I love labs that challenge students to think. If its loud and makes a mess, all the better! This challenge accomplishes all of these goals.
The Alka-Seltzer Rocket Challenge:
The Challenge: Using the basic construction suggestions below, and using any of the available materials, design a rocket that will propel the greatest monetary value to an elevation of at least 1 meter above its start location.
Here are the materials you set out for students:
- Alka-seltzer tablets
- small clear plastic cup (I prefer clear so you can see what's happening)
- film canister
- water and/or club soda
- meter stick
- various coins
- mortar and pestle
- graduated cylinder
- safety goggles
Here's the basic design: The coins are taped to the cup. Any given amount of liquid inside a film canister, alka-seltzer dropped in, film canister lid to cover and a plastic cup upside on top. The CO2 will pop off the canister lid, and push the cup into the air. Its AWESOME.
Given the basic design, set students free to explore. Concepts include force, lift, gravity, propulsion, and fun. They'll need a few "free-bees" as the surprise factor is so enjoyable, student have a hard time focusing at first. Allow them to tweak their procedure and change materials to meet the challenge.
Depending on your goals, you can focus students on the aspect of the scientific research project you want them to experience. For example, maybe this activity will help your students see how important it is to record observations in a laboratory notebook. Or maybe you want them to focus on problem-solving and critical thinking determining how to change their design to make it work better.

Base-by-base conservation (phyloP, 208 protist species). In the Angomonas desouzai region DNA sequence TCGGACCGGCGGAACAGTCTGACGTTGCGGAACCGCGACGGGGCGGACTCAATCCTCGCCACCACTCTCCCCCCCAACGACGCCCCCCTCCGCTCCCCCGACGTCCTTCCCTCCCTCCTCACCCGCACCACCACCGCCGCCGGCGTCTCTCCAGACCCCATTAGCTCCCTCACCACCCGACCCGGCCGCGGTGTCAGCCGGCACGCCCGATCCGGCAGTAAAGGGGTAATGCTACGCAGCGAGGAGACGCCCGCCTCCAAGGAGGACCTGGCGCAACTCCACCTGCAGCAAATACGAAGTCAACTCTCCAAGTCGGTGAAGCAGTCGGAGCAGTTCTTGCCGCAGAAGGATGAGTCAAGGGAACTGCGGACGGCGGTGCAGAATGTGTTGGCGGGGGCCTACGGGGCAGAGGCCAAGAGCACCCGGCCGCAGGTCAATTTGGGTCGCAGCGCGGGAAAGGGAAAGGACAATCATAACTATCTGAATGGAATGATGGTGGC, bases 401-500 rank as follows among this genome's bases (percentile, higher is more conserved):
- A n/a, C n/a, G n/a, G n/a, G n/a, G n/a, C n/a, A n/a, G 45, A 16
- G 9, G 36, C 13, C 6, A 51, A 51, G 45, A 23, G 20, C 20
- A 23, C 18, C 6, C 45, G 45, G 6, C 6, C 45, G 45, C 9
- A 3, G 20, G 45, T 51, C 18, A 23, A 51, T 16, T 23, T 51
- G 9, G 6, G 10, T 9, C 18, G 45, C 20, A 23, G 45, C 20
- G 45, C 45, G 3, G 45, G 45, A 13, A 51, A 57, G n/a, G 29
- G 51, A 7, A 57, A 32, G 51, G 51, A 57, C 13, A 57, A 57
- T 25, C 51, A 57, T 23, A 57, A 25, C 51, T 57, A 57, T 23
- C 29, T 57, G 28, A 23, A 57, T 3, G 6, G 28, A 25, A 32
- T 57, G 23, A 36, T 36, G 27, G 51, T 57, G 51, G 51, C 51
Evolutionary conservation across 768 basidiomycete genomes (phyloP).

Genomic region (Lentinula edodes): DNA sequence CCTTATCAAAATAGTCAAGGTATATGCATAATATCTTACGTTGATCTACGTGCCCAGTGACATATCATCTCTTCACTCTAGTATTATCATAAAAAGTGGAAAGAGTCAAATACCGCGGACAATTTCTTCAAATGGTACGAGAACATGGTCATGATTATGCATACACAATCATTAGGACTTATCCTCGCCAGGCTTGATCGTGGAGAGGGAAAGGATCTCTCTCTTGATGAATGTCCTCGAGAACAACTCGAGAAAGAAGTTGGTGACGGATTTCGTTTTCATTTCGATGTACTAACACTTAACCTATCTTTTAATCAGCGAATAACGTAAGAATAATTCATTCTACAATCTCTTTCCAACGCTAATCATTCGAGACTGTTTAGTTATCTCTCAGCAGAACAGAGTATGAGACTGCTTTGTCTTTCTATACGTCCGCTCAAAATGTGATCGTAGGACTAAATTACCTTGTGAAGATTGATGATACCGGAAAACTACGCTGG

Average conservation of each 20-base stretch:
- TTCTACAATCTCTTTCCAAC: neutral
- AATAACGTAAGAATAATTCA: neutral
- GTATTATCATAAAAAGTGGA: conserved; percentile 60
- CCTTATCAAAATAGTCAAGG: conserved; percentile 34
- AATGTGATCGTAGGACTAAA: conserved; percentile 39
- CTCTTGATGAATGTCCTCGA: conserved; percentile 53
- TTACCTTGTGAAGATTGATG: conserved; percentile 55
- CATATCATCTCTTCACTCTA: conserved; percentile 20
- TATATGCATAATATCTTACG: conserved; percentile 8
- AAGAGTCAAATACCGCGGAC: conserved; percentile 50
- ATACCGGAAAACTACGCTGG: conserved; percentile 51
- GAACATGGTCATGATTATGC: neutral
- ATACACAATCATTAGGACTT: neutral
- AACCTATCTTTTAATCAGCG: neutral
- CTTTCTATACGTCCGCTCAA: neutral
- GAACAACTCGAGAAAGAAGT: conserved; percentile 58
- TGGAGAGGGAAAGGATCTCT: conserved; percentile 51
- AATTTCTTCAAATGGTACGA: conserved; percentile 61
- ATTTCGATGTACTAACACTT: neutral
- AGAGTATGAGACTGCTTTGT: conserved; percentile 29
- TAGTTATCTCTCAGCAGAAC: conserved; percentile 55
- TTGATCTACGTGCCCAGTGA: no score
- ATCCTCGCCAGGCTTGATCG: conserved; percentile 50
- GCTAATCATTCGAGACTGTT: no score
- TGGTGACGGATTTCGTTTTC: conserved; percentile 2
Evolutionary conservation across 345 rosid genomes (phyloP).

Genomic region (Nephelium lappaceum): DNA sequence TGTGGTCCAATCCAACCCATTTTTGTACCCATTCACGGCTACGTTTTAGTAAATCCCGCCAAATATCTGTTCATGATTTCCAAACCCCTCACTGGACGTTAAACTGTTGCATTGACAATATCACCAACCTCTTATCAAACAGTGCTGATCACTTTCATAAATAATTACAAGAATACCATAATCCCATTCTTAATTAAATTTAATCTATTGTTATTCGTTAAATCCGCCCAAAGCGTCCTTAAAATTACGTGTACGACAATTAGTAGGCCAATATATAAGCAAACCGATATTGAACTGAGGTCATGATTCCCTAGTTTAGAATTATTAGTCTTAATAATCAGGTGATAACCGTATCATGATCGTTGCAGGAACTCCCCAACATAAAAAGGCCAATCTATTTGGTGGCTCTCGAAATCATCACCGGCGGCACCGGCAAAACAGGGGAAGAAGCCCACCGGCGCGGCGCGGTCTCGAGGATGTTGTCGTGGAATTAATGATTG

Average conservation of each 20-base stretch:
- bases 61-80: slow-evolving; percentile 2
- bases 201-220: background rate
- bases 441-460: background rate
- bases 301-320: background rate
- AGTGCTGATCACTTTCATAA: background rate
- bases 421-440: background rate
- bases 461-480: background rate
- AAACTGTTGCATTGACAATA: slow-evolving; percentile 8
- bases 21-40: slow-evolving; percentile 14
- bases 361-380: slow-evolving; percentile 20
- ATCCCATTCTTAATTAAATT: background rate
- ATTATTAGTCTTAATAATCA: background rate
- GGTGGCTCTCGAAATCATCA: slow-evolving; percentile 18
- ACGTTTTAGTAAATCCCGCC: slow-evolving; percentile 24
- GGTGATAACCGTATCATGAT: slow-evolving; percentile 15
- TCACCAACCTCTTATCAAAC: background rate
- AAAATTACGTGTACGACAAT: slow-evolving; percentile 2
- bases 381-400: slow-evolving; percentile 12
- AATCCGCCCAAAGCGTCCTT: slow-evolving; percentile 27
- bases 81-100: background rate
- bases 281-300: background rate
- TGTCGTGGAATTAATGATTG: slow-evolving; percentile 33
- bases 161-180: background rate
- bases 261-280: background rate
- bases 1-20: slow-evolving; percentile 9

As you can see in the photo below, some students wanted to see how high they could get the cup to go without any coins on it. Impressive huh?
Most students determine that it is best to work together, one drops the tablet, one puts on the lid, and then the first puts on the cup.
It doesn't seem to matter that you know the cup is about to fly into the air, its EXCITING every time!
Here are the post lab questions included with the student lab. I emphasize the process, by asking about what went well, what they learned from their successes and failures! You could have students write these out in their lab notebook, or just explain verbally to one another and the class. It leads to a rich discussion regarding the scientific method.
1. What design issues did you run into trying to get your rocket to propel higher?
2. What modifications made the biggest impact on improving your rocket design?
3. Can you explain why that modification worked better than others?
4. Describe a modification you made that didn’t have a big impact. What did you think it would do? What happened instead?
5. Draw AND label your rocket design and measurements that performed the best.
6. If you had more time and more materials, what would you do to improve your rocket?
Feel free to download the student Alka-Seltzer Rocket Challenge Lab Sheet. It lists the materials, shows the basic design, and has a list of post lab questions students can answer regarding the design process. Enjoy!
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